Taking hot showers and using hot compresses may help alleviate pain. Additionally, the use of an ice pack may ease pain before and after exercise.

How long is the recovery period after surgery?

Full recovery after surgery for spinal stenosis typically takes three months and possibly longer for spinal fusion, depending partially on the patient's progress in rehabilitation and the severity of the surgery.

What is the rehab after spinal stenosis surgery?

After spine surgery, your doctor will likely prescribe walking and strengthening exercises for the lower back and abdomen to help stabilize the spine.

What are the CCF physician credentials?

  • All doctors at Cleveland Clinic Center for Spine Health are fellowship-trained and board-certified or board-eligible in orthopaedic surgery, medical spine or neurosurgery. In addition, our surgeons have subspecialty training and years of experience in spine surgery.
  • All Cleveland Clinic staff radiologists are board-certified or board-eligible in radiology or have the international equivalent.
  • All Cleveland Clinic staff rehabilitation specialists are board-certified or board-eligible in physical medicine and rehabilitation, or have the international equivalent.
  • All Cleveland Clinic staff pain management specialists are board-certified or board-eligible in pain management or have the international equivalent.

What clinical trials are being conducted at CCF on spinal stenosis?

Researchers at Cleveland Clinic are involved in ongoing studies that investigate new drugs and treatment approaches for managing disease. Participants in these clinical trials can play a more active role in their own health care, gain access to new research treatments before they are widely available, and help others by contributing to medical research. There are currently more than 1,700 active clinical studies underway.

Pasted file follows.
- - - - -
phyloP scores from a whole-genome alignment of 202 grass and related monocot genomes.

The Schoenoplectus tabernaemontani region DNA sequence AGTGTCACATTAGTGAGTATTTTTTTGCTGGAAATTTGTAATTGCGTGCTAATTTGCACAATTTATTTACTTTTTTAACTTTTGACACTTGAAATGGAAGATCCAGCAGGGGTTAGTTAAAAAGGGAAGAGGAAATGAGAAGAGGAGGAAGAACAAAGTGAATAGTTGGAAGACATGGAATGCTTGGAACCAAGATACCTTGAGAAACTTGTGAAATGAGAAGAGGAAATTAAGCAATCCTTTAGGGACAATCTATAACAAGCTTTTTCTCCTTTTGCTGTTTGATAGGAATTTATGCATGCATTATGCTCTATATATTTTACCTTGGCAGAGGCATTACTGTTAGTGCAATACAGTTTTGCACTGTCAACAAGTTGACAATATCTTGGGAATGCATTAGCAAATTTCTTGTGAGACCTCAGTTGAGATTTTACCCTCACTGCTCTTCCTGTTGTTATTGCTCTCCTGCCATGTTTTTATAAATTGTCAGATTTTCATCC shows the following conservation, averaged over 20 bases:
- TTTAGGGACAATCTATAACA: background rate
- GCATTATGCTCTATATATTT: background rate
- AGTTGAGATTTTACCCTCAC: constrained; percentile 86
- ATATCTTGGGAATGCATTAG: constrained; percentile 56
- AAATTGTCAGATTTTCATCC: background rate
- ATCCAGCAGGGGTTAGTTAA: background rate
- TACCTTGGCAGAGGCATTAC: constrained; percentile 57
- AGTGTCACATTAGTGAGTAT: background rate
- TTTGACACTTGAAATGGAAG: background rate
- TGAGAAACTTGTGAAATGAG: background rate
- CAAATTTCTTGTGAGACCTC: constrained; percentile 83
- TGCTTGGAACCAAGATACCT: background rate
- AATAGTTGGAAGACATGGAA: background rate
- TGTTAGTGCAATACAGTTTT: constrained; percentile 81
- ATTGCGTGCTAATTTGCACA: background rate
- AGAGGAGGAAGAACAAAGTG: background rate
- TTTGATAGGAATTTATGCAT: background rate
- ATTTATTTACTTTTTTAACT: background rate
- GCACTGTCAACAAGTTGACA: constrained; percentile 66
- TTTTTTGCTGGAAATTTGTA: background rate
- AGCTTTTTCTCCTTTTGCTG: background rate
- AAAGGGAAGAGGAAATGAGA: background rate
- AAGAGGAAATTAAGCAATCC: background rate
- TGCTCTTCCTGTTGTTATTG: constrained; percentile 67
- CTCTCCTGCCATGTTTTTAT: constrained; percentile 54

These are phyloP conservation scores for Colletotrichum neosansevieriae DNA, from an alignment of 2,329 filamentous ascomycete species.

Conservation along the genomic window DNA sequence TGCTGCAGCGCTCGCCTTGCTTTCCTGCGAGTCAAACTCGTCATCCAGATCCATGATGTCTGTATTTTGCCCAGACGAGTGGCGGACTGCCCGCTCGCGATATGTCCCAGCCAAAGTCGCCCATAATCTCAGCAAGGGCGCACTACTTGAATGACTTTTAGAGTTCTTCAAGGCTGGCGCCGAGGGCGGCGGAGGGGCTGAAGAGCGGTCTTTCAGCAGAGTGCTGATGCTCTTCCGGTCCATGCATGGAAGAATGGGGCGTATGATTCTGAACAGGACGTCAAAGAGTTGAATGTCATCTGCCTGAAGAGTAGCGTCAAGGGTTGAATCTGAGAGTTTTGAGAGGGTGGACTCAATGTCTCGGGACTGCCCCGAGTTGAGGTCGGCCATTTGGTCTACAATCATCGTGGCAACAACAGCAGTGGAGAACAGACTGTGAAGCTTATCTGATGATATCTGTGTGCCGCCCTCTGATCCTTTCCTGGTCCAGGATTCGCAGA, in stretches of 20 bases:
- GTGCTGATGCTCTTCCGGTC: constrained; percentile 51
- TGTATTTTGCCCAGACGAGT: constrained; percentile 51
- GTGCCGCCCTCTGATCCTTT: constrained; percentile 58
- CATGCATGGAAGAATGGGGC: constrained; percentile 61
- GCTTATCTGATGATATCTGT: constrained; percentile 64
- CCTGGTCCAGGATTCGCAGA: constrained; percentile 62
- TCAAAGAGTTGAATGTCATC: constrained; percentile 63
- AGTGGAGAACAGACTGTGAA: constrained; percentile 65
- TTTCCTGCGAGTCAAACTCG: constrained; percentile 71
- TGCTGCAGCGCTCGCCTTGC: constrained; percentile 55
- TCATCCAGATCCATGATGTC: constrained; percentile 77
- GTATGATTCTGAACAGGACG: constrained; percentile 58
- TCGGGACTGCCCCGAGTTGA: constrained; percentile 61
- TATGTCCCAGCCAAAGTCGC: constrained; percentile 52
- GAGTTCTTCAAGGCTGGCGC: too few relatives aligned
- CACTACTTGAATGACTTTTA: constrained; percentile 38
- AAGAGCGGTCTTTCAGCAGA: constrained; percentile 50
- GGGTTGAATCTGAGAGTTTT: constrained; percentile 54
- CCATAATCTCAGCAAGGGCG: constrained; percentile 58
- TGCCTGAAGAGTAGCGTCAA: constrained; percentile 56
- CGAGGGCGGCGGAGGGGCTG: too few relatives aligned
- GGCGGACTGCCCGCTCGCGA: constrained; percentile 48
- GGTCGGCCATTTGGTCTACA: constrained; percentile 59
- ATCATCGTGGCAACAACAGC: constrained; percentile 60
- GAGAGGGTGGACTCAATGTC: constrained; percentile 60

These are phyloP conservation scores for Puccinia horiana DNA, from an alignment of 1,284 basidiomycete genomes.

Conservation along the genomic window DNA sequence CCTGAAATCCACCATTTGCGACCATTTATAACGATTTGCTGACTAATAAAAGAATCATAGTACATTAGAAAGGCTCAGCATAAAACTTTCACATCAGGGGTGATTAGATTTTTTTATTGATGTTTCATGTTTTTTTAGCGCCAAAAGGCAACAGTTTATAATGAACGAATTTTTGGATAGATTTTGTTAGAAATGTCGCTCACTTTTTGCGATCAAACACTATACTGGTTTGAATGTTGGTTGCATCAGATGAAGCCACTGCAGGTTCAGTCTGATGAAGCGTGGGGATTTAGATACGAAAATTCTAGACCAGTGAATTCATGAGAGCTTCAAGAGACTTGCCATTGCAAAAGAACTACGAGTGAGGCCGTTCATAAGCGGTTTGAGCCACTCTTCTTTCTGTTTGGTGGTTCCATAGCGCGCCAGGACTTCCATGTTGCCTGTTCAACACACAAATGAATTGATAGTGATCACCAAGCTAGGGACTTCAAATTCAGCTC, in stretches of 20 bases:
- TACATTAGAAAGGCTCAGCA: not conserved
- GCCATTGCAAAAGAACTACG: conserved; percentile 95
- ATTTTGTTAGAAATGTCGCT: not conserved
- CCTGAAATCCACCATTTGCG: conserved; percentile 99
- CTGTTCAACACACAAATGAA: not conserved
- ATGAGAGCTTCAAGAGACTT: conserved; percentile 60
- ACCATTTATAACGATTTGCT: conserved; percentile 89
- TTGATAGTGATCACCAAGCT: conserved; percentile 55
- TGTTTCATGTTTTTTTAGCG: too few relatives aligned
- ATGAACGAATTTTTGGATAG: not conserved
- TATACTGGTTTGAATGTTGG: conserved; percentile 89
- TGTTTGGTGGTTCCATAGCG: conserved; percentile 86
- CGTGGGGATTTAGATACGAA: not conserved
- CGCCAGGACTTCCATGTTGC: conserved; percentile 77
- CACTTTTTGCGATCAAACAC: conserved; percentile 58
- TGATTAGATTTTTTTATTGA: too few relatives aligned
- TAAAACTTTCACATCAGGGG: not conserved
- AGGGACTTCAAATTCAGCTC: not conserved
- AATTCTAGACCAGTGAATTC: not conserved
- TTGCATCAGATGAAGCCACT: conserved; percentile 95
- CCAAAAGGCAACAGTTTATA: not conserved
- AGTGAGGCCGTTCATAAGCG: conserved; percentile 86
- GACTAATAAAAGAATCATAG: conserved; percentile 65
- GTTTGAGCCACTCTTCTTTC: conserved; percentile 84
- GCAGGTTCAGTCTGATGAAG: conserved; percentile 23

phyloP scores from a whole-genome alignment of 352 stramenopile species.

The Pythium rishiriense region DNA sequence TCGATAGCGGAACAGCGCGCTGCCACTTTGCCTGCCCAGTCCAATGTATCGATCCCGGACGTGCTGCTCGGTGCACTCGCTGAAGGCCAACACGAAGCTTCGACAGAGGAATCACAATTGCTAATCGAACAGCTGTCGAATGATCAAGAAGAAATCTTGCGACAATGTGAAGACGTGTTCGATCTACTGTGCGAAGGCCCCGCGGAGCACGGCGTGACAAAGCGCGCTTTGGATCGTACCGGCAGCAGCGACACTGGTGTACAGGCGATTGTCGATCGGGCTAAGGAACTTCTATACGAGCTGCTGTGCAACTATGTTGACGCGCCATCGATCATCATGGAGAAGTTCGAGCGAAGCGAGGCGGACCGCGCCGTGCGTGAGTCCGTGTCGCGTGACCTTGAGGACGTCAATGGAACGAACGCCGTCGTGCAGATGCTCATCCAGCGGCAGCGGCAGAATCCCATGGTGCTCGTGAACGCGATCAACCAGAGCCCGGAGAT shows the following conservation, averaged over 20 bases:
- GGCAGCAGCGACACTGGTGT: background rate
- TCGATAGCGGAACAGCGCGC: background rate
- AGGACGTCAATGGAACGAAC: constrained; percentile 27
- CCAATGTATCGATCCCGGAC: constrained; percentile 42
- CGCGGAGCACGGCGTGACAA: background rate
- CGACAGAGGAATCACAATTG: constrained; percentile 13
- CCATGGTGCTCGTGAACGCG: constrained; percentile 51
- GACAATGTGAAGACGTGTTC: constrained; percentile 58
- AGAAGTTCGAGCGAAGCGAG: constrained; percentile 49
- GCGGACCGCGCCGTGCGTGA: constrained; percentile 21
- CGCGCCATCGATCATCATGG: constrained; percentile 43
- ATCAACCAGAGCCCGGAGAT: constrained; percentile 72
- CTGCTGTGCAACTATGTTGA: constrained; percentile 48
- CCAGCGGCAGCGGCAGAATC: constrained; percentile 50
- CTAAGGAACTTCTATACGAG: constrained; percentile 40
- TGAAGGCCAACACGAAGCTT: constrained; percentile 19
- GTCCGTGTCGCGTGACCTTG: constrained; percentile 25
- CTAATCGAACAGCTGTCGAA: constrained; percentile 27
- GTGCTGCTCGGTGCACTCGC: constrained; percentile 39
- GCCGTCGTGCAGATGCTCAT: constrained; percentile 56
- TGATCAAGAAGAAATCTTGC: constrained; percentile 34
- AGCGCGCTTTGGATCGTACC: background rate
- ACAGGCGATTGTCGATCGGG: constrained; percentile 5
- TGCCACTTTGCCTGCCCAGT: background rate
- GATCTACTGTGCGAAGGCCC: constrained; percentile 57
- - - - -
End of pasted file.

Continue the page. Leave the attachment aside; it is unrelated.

Are there other resources that I can go to for more information on spinal stenosis?

Patients can go to the following resources for more information on this procedure:

Why should I seek a second opinion regarding treatment for spinal stenosis?

As modern medical care grows more complex, patients can feel overwhelmed. The opportunity to consult a recognized authority about a particular diagnosis and treatment can bring peace of mind at an emotionally difficult time. A second opinion may be beneficial when:

  • You are uncertain about having surgery.
  • You still have questions or concerns about your current treatment.
  • A controversial or experimental treatment is recommended.
  • You have multiple medical problems.
  • You have choices to make about treatment.

A convenient way to obtain a second opinion is e-Cleveland Clinic, a contemporary adaptation of Cleveland Clinic’s 80-year tradition as a nationally designated referral center. An easy-to-use, secure, from-home second opinion service, e-Cleveland Clinic utilizes sophisticated Internet technology to make the skills of some of our specialists available to patients and their physicians, anytime, anywhere. With e-Cleveland Clinic’s personalized access, no patient need ever to feel unsure or uninformed when faced with what could potentially be one of the most important decisions of their life.